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Before/After: Sonoma Residence by Cooper Joseph Studio

By Eric Meunier


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New-York-based Cooper Joseph Studio has sent us photos of the Sonoma Residence project.

Located on a steep hillside overlooking the vineyards of Sonoma, California, this two bedroom renovation takes full advantage of the extensive views.

The new design completely changes the interior volume of the house, uniting a basement space with the upper story kitchen/dining areas.






Sonoma Residence by Cooper Joseph Studio:

“House for “Locavore” farmers

Project and Client Description

This agricultural property in Sonoma is the home of two scientists who are involved in a number of farm projects: olives and olive oil; bee keeping and honey production; extensive gardening and other endeavors that take advantage of the area’s climate, soils and siting. As part of the “locavore” movement, they bring their produce to local markets and restaurants.

The Owners requested an efficient renovation that would maximize hillside views and connect the two levels to allow for more open living. They asked that wood be used extensively for the renovation.

Since the 25-acre site had no infrastructure, we buried utilities, improved grading to eliminate erosion, and built a solar array able to power the entire property and equipment. Excess electricity is directed to the local provider, Pacific Gas and Electric. Work also involved forest management, as this is an area highly susceptible to fire.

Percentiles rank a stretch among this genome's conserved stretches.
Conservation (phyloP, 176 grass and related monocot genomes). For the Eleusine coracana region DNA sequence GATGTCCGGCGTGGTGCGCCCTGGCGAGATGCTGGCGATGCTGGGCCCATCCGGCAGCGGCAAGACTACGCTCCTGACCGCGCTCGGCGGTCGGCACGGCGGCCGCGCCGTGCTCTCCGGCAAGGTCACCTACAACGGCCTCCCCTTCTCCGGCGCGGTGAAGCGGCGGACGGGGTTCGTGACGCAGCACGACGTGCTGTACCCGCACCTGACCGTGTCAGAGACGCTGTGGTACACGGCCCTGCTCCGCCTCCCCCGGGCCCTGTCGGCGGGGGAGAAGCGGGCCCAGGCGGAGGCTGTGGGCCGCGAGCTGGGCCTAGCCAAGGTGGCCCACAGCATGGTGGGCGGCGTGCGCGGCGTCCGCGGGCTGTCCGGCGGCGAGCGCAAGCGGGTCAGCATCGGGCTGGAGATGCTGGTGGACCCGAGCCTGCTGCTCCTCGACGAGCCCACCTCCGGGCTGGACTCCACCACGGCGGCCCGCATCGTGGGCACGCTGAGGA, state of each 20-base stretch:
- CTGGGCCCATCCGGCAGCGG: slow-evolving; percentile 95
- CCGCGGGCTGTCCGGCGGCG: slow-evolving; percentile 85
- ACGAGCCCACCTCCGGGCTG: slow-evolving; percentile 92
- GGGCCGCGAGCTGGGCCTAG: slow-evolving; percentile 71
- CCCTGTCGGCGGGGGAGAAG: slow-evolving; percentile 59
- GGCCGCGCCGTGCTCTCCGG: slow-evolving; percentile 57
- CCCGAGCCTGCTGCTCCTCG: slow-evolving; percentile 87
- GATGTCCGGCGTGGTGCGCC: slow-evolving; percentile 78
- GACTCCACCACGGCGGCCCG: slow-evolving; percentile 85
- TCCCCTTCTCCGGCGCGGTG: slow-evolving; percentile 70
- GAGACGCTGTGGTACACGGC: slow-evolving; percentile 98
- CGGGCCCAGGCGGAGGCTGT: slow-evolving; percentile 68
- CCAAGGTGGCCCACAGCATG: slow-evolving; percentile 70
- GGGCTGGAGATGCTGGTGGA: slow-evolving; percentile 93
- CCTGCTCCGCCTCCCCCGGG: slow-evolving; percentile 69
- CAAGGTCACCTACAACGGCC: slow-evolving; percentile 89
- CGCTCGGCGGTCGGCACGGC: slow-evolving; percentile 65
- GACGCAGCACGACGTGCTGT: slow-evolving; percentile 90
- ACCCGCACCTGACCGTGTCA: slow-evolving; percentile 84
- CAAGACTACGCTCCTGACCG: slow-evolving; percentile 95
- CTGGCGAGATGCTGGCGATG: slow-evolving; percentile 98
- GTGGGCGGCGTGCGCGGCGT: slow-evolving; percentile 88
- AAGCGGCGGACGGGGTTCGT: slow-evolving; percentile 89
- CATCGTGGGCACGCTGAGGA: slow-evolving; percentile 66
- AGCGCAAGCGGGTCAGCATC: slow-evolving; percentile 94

Program Development and Design solution

The house is 2,200 square feet on two levels. The main exposure faces north, taking advantage of the view, breezes and indirect light. The existing north façade and porch were removed and a new glass wall and wooden porch structure were added. We maintained most of the original wood framing, board/baton siding (now stained dark grey) and roof structure. Inside, the upstairs living room was removed, opening the lower level den to the full height of the volume under the gable roof.

The new porch is the iconic form that redefines the image and focus of the house. Ipe is used as a screen and framing device: bringing warmth to the cool California light, creating a more intimate scale and focusing views to the landscape. Ipe was chosen specifically for it’s strength, and spans the entire depth of the porch without intermediate support. The Ipe will weather naturally over time so it’s more artistic patina will be seen against the dark background.

Inside, oak is the theme of the renovation. We replaced the floors with natural oak, using the same cut, board width and grain for all surfaces, including the floors, kitchen cabinetry, wall panels, and even the stair and railing. The countertop is butcher block.


Our strategy involved reusing all the wood from the existing redwood porch structure in an agricultural shed elsewhere on the property. This shed is fitted out with the original kitchen cabinetry, appliances and sliding doors.

In addition to the adaptive reuse of elements of the house, we used sustainably harvested Ipe for the structural porch, and decks on both sides of the house.”

Photos courtesy of Cooper Joseph Studio
Source: Cooper Joseph Studio

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About Eric Meunier

Currently the Owner and Chief Executive of HODYO Design, Eric Meunier's expertise in the design industry spreads over 20 years. He was the driving force behind HomeDSGN's early success, founding this website in 2011. Today, he loves to channel his passion for design into remodeling houses and transforming interior spaces with his keen eye for detail and architectural finesse. Learn more about HomeDSGN's Editorial Process.

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